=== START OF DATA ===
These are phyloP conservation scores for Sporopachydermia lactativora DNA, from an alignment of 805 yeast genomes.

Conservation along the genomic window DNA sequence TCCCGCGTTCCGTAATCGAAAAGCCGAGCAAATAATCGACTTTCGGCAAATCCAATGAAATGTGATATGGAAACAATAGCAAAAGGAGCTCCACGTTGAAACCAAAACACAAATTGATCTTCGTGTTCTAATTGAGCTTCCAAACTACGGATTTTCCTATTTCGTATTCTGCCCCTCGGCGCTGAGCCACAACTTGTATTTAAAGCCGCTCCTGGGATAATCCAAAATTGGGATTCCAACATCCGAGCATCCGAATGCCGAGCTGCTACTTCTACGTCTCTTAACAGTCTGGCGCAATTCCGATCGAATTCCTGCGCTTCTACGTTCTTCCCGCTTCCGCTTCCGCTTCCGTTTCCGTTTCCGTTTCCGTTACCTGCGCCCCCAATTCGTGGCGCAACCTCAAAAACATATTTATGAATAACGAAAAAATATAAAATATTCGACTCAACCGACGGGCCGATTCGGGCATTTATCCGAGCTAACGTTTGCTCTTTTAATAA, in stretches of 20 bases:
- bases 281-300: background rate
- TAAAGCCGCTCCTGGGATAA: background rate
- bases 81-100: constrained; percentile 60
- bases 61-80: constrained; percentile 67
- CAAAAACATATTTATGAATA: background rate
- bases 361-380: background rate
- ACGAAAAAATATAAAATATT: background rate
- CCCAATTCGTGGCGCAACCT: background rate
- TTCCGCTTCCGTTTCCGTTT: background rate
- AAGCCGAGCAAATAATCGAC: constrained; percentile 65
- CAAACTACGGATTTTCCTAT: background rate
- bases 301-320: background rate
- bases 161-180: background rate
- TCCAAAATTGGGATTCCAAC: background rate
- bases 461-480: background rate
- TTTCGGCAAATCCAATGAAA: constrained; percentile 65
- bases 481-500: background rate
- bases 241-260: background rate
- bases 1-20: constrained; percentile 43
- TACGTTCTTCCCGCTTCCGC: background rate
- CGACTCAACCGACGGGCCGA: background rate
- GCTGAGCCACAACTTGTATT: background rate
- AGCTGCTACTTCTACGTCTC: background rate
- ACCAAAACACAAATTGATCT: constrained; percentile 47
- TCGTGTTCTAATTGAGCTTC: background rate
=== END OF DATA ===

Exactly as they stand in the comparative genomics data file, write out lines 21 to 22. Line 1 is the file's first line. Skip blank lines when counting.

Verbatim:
- bases 1-20: constrained; percentile 43
- TACGTTCTTCCCGCTTCCGC: background rate